The Philistines clearly outmatched the Israelites in 1 Samuel 14. In fact, in the previous chapter, we learn that Saul and Jonathan were the only Israelites with a sword or spear (1 Sam. 13:22). In the midst of this hopeless situation, one act of courage changes everything. Jonathan and his young armor-bearer scale a cliff to attack a Philistine outpost, killing some 20 soldiers in the process. But that wasn’t all that happened. We read in 1 Samuel 14:15, “Then panic struck the whole army—those in the camp and field, and those in the outposts and raiding parties—and the ground shook. It was a panic sent by God.”
One act of courage started a chain reaction, which ultimately led to the rout of the entire Philistine army. One of my favorite Theodore Roosevelt quotes speaks of this kind of courage:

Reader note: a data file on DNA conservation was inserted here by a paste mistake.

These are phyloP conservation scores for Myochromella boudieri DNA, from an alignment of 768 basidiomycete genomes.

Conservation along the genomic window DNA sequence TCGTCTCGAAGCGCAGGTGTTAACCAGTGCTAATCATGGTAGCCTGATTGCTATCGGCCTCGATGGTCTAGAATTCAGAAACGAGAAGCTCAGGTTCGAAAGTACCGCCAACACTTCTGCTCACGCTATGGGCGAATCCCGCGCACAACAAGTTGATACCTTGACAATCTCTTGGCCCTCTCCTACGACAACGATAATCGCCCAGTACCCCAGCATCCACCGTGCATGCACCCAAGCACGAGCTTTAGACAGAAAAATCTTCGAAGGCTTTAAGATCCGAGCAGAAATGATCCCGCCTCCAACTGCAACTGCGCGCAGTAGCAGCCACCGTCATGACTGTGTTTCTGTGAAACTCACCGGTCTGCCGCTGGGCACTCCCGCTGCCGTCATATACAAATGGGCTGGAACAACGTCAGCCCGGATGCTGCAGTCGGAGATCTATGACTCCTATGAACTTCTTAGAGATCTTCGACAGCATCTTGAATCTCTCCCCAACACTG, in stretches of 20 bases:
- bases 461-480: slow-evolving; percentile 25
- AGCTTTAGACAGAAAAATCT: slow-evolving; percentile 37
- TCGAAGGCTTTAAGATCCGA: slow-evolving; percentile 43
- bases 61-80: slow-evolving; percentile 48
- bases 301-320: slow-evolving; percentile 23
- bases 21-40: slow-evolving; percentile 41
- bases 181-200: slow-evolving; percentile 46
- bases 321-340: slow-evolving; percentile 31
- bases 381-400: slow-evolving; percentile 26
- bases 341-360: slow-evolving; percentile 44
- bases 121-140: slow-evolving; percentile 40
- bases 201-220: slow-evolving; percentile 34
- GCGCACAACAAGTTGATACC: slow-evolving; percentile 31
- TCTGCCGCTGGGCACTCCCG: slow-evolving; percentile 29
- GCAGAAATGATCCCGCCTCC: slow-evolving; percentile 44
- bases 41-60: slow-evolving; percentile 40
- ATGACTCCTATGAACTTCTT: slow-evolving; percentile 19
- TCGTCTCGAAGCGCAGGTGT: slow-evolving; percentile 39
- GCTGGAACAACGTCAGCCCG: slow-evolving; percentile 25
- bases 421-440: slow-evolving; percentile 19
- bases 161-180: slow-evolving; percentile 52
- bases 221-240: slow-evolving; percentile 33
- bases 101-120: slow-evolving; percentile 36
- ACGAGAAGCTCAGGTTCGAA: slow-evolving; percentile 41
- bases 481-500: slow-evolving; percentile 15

"It is not the critic who counts: not the man who points out how the strong man stumbles or where the doer of deeds could have done better. The credit belongs to the man who is actually in the arena, whose face is marred by dust and sweat and blood, who strives valiantly, who errs and comes up short again and again, because there is no effort without error or shortcoming, but who knows the great enthusiasms, the great devotions, who spends himself for a worthy cause; who, at the best, knows, in the end, the triumph of high achievement, and who, at the worst, if he fails, at least he fails while daring greatly, so that his place shall never be with those cold and timid souls who knew neither victory nor defeat."
Know any situations that could use an act of courage today?